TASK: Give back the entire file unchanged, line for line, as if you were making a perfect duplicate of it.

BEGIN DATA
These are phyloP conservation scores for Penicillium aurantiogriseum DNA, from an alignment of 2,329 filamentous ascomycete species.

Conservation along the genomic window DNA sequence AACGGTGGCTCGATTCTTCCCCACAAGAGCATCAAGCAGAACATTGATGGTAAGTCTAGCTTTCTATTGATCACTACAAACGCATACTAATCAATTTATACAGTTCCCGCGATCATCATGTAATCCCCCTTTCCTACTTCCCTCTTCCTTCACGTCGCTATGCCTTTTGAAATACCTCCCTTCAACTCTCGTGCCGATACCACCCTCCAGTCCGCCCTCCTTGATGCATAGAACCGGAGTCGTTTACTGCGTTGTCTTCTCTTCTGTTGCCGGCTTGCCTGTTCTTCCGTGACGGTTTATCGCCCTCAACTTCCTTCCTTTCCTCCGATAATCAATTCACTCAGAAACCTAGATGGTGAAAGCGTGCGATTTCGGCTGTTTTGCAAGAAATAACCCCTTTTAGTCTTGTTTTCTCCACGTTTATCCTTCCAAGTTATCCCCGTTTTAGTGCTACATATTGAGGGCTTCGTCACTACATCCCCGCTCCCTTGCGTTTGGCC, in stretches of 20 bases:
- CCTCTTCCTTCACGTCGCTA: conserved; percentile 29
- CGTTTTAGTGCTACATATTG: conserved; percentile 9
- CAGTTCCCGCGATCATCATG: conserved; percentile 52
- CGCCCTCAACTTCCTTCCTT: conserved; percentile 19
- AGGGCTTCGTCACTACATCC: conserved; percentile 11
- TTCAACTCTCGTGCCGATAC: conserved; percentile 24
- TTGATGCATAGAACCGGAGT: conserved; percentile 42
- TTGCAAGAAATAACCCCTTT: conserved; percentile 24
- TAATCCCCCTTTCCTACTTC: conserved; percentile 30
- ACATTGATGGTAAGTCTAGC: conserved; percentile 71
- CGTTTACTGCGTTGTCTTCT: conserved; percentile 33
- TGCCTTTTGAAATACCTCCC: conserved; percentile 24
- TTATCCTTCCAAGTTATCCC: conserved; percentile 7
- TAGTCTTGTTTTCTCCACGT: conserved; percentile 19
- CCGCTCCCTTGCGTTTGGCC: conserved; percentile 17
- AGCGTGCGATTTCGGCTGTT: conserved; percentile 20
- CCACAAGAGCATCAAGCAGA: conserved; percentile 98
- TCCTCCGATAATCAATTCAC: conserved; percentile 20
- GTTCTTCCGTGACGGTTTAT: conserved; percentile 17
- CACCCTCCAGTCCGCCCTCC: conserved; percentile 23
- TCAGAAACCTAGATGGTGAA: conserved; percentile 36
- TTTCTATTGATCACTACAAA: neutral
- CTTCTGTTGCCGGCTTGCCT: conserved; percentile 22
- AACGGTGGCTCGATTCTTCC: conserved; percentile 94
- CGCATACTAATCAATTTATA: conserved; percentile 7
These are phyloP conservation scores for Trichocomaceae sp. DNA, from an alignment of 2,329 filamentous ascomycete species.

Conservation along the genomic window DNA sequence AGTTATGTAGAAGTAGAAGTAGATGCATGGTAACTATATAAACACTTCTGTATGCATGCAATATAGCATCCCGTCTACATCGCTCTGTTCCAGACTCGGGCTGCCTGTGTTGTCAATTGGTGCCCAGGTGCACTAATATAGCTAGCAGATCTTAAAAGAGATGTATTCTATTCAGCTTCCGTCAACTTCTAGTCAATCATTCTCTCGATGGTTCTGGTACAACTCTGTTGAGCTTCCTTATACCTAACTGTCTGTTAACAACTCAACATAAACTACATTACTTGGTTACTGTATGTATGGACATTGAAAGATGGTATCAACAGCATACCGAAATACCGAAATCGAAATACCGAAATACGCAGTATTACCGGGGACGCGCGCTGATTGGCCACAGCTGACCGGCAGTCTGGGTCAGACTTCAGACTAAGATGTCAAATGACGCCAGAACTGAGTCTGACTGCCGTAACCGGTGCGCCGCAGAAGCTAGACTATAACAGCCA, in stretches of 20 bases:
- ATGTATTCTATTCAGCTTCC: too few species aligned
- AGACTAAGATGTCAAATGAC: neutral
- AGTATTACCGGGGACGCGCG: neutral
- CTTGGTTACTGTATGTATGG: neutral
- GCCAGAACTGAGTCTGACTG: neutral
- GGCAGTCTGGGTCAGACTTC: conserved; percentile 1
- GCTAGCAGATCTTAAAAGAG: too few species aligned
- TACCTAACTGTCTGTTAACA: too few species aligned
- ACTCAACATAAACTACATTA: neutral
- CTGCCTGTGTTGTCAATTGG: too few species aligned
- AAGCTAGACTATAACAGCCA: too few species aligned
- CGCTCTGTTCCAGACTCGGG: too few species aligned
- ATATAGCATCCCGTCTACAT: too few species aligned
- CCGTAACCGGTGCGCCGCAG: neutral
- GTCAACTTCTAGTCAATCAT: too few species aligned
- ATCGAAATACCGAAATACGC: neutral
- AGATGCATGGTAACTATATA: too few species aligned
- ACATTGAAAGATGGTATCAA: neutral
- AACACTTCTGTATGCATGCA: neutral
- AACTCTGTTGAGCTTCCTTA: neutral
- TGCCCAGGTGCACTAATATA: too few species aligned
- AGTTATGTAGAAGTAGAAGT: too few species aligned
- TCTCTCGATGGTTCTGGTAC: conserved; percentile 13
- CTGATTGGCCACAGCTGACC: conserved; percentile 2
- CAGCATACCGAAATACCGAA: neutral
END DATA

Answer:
These are phyloP conservation scores for Penicillium aurantiogriseum DNA, from an alignment of 2,329 filamentous ascomycete species.

Conservation along the genomic window DNA sequence AACGGTGGCTCGATTCTTCCCCACAAGAGCATCAAGCAGAACATTGATGGTAAGTCTAGCTTTCTATTGATCACTACAAACGCATACTAATCAATTTATACAGTTCCCGCGATCATCATGTAATCCCCCTTTCCTACTTCCCTCTTCCTTCACGTCGCTATGCCTTTTGAAATACCTCCCTTCAACTCTCGTGCCGATACCACCCTCCAGTCCGCCCTCCTTGATGCATAGAACCGGAGTCGTTTACTGCGTTGTCTTCTCTTCTGTTGCCGGCTTGCCTGTTCTTCCGTGACGGTTTATCGCCCTCAACTTCCTTCCTTTCCTCCGATAATCAATTCACTCAGAAACCTAGATGGTGAAAGCGTGCGATTTCGGCTGTTTTGCAAGAAATAACCCCTTTTAGTCTTGTTTTCTCCACGTTTATCCTTCCAAGTTATCCCCGTTTTAGTGCTACATATTGAGGGCTTCGTCACTACATCCCCGCTCCCTTGCGTTTGGCC, in stretches of 20 bases:
- CCTCTTCCTTCACGTCGCTA: conserved; percentile 29
- CGTTTTAGTGCTACATATTG: conserved; percentile 9
- CAGTTCCCGCGATCATCATG: conserved; percentile 52
- CGCCCTCAACTTCCTTCCTT: conserved; percentile 19
- AGGGCTTCGTCACTACATCC: conserved; percentile 11
- TTCAACTCTCGTGCCGATAC: conserved; percentile 24
- TTGATGCATAGAACCGGAGT: conserved; percentile 42
- TTGCAAGAAATAACCCCTTT: conserved; percentile 24
- TAATCCCCCTTTCCTACTTC: conserved; percentile 30
- ACATTGATGGTAAGTCTAGC: conserved; percentile 71
- CGTTTACTGCGTTGTCTTCT: conserved; percentile 33
- TGCCTTTTGAAATACCTCCC: conserved; percentile 24
- TTATCCTTCCAAGTTATCCC: conserved; percentile 7
- TAGTCTTGTTTTCTCCACGT: conserved; percentile 19
- CCGCTCCCTTGCGTTTGGCC: conserved; percentile 17
- AGCGTGCGATTTCGGCTGTT: conserved; percentile 20
- CCACAAGAGCATCAAGCAGA: conserved; percentile 98
- TCCTCCGATAATCAATTCAC: conserved; percentile 20
- GTTCTTCCGTGACGGTTTAT: conserved; percentile 17
- CACCCTCCAGTCCGCCCTCC: conserved; percentile 23
- TCAGAAACCTAGATGGTGAA: conserved; percentile 36
- TTTCTATTGATCACTACAAA: neutral
- CTTCTGTTGCCGGCTTGCCT: conserved; percentile 22
- AACGGTGGCTCGATTCTTCC: conserved; percentile 94
- CGCATACTAATCAATTTATA: conserved; percentile 7
These are phyloP conservation scores for Trichocomaceae sp. DNA, from an alignment of 2,329 filamentous ascomycete species.

Conservation along the genomic window DNA sequence AGTTATGTAGAAGTAGAAGTAGATGCATGGTAACTATATAAACACTTCTGTATGCATGCAATATAGCATCCCGTCTACATCGCTCTGTTCCAGACTCGGGCTGCCTGTGTTGTCAATTGGTGCCCAGGTGCACTAATATAGCTAGCAGATCTTAAAAGAGATGTATTCTATTCAGCTTCCGTCAACTTCTAGTCAATCATTCTCTCGATGGTTCTGGTACAACTCTGTTGAGCTTCCTTATACCTAACTGTCTGTTAACAACTCAACATAAACTACATTACTTGGTTACTGTATGTATGGACATTGAAAGATGGTATCAACAGCATACCGAAATACCGAAATCGAAATACCGAAATACGCAGTATTACCGGGGACGCGCGCTGATTGGCCACAGCTGACCGGCAGTCTGGGTCAGACTTCAGACTAAGATGTCAAATGACGCCAGAACTGAGTCTGACTGCCGTAACCGGTGCGCCGCAGAAGCTAGACTATAACAGCCA, in stretches of 20 bases:
- ATGTATTCTATTCAGCTTCC: too few species aligned
- AGACTAAGATGTCAAATGAC: neutral
- AGTATTACCGGGGACGCGCG: neutral
- CTTGGTTACTGTATGTATGG: neutral
- GCCAGAACTGAGTCTGACTG: neutral
- GGCAGTCTGGGTCAGACTTC: conserved; percentile 1
- GCTAGCAGATCTTAAAAGAG: too few species aligned
- TACCTAACTGTCTGTTAACA: too few species aligned
- ACTCAACATAAACTACATTA: neutral
- CTGCCTGTGTTGTCAATTGG: too few species aligned
- AAGCTAGACTATAACAGCCA: too few species aligned
- CGCTCTGTTCCAGACTCGGG: too few species aligned
- ATATAGCATCCCGTCTACAT: too few species aligned
- CCGTAACCGGTGCGCCGCAG: neutral
- GTCAACTTCTAGTCAATCAT: too few species aligned
- ATCGAAATACCGAAATACGC: neutral
- AGATGCATGGTAACTATATA: too few species aligned
- ACATTGAAAGATGGTATCAA: neutral
- AACACTTCTGTATGCATGCA: neutral
- AACTCTGTTGAGCTTCCTTA: neutral
- TGCCCAGGTGCACTAATATA: too few species aligned
- AGTTATGTAGAAGTAGAAGT: too few species aligned
- TCTCTCGATGGTTCTGGTAC: conserved; percentile 13
- CTGATTGGCCACAGCTGACC: conserved; percentile 2
- CAGCATACCGAAATACCGAA: neutral